Let me begin with the bad news.
I’m not going to be able to articulate a Grand Unified Theory in this short blog post. However, what I am going to do is to provide an argument and structure for how we need to think about network security today. It will help you begin the process of creating a network security architecture and philosophy that’s your own, and is appropriate for your organization.
It’s clear to me that there’s a sea change coming in terms of how enterprises are approaching network security, which is finally, in some ways, “catching up” with the rest of the enterprise. (There are some ways in which network security may be leading the enterprise, in particular around IoT, but that’s a topic for the future).
If we look at how different constituencies – enterprises, vendors, and analysts – are talking about how they want and need to secure organizations, things are starting to coalesce around a particular set of requirements. These requirements make up an interesting challenge for network security.
Organizations want InfoSec systems that are:
- Identity-centric (sometimes called user-centric)
- Automated, to dynamically adapt to both user and server changes
- Able to simplify and unify security across hybrid environments
After reading this list, it should be apparent that while these requirements can be (and often have been) successfully met at the application level, enterprises have largely failed to do so at the network level. In fact, it’s now becoming widely accepted that these requirements simply cannot be met with traditional network security tools or approaches, and that a new security architecture is required.
New Network Security Architecture – Software-Defined Perimeter, Zero-Trust & Google’s BeyondCorp
There are three prominent examples of new architectures in the industry – the Software-Defined Perimeter, the Zero-Trust model from Forrester, and Google’s BeyondCorp architecture. One way to view these three approaches is not as technically defined architectures, but rather as security systems that exhibit a particular set of desirable attributes. For this article, I’m going to treat these three architectures as if they were one uniform thing, which in reality they’re most assuredly not. They have enough in common that this is a useful (albeit temporary) simplification while we discuss the four requirements above.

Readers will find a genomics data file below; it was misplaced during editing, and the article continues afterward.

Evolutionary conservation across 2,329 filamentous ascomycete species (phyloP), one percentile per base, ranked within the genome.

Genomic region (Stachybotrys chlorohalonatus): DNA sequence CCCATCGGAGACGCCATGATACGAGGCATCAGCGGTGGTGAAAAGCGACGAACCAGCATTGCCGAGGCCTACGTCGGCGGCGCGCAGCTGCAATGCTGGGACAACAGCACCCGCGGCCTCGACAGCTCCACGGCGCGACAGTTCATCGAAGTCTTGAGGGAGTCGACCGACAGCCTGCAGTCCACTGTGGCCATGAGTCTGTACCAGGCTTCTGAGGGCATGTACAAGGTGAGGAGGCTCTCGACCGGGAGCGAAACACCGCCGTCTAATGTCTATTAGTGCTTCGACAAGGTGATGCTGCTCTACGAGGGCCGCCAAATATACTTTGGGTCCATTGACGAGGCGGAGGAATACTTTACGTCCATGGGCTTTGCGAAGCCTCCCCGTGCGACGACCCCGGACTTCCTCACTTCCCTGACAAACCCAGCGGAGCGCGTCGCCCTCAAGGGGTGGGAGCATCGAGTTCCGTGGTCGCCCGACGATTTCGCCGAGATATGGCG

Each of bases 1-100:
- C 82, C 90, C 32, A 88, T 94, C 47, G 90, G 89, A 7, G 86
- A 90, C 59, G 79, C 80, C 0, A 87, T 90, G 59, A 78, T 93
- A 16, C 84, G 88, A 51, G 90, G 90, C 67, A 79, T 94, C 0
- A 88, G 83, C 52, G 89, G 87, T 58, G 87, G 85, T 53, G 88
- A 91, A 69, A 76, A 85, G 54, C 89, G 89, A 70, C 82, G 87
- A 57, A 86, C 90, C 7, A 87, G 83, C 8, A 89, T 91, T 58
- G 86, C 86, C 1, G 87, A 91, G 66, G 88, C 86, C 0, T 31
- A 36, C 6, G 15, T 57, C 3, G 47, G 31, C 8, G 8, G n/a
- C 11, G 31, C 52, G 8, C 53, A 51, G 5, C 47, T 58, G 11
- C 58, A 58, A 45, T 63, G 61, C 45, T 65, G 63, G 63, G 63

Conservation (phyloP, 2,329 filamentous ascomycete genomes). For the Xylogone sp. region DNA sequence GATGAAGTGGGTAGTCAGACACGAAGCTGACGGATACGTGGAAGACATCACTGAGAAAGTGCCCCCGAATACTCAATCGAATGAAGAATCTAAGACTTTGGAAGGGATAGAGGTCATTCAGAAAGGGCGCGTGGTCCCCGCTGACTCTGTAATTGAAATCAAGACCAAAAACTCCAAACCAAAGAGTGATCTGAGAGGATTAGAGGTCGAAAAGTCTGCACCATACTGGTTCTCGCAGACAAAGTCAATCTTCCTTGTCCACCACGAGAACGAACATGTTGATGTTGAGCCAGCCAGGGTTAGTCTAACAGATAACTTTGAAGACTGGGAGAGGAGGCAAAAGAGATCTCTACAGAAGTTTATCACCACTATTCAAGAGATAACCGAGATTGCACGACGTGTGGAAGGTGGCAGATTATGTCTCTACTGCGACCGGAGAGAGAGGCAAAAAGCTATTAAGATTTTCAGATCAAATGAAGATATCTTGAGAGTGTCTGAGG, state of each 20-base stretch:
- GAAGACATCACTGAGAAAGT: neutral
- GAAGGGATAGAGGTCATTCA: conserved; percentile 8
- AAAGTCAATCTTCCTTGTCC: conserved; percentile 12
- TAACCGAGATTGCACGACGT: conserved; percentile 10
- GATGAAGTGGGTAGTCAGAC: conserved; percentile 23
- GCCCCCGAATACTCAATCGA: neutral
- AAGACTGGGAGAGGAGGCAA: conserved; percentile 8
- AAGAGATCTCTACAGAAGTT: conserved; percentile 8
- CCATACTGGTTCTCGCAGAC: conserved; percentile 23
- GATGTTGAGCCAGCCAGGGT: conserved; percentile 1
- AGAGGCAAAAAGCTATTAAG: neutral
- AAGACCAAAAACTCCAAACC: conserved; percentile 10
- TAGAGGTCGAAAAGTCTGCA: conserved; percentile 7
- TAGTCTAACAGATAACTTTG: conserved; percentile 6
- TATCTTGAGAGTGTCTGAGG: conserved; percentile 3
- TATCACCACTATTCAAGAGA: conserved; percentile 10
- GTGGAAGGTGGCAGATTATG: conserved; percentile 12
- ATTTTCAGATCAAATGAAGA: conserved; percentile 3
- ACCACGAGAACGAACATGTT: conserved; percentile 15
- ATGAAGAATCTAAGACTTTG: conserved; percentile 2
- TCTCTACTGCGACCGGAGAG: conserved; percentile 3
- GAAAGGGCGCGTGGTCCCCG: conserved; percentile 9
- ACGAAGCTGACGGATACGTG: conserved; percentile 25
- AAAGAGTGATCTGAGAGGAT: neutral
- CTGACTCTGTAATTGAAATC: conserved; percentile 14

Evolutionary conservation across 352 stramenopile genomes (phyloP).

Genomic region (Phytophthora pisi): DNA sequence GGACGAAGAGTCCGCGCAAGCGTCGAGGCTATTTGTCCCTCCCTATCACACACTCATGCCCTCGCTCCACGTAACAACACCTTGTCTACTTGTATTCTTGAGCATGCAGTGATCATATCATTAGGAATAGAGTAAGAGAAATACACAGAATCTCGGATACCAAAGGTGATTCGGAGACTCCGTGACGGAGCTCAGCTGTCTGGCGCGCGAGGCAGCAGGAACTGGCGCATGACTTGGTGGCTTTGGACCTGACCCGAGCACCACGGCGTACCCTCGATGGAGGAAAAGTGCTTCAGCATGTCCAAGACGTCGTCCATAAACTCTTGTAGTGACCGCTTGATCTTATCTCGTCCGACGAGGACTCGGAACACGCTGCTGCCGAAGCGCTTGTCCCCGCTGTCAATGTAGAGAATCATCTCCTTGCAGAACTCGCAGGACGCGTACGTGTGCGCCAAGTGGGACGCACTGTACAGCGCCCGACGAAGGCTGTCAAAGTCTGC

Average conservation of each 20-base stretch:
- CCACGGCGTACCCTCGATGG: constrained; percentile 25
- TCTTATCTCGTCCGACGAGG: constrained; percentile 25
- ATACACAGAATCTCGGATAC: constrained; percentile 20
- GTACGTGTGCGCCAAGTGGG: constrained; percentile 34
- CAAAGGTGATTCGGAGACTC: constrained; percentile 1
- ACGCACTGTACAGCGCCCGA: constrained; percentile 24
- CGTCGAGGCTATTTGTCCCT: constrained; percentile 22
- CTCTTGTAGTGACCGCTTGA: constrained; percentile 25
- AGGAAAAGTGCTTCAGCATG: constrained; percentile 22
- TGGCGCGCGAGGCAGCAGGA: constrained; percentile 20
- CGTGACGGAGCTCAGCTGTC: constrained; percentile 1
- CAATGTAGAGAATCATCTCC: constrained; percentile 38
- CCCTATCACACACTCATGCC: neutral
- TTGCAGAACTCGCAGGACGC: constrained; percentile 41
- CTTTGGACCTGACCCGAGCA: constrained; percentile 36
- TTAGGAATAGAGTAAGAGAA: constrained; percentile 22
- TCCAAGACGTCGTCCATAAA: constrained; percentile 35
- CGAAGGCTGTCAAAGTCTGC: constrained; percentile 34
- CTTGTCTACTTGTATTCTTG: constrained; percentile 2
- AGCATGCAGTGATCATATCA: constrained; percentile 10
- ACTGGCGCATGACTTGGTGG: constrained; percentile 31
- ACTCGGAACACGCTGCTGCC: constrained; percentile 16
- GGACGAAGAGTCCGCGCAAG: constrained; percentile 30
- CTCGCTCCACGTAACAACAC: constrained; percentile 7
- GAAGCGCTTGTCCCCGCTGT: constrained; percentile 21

Let’s dive into our discussion of these emerging security requirements, and their implications on network security.
1. Identity-Centric Network Security
Our new security system must be identity-centric, and not network-centric. While there will always be a place for managing IP addresses, subnets, and ports, our network security systems must have policies that are built around users and attributes rather than IP addresses. This is the fundamental gap that is bridged by these new security architectures:
Defining and enforcing identity-centric security policies on top of a system that’s IP-address centric.
Our three network security architectures accomplish this by overlaying network access control points on top of the enterprise’s varied network infrastructure. This enables the system to control individual user access to systems, regardless of user location, network topology, or IP address sharing. It also enables the creation of access policies that are descriptive and meaningful for all stakeholders – security, business, IT and compliance teams. In this new world, these people can now have a fruitful discussion about a policy such as “People on the finance team can access the ERP system web GUI if they’re on the corporate network OR if they’ve authenticated with multifactor”.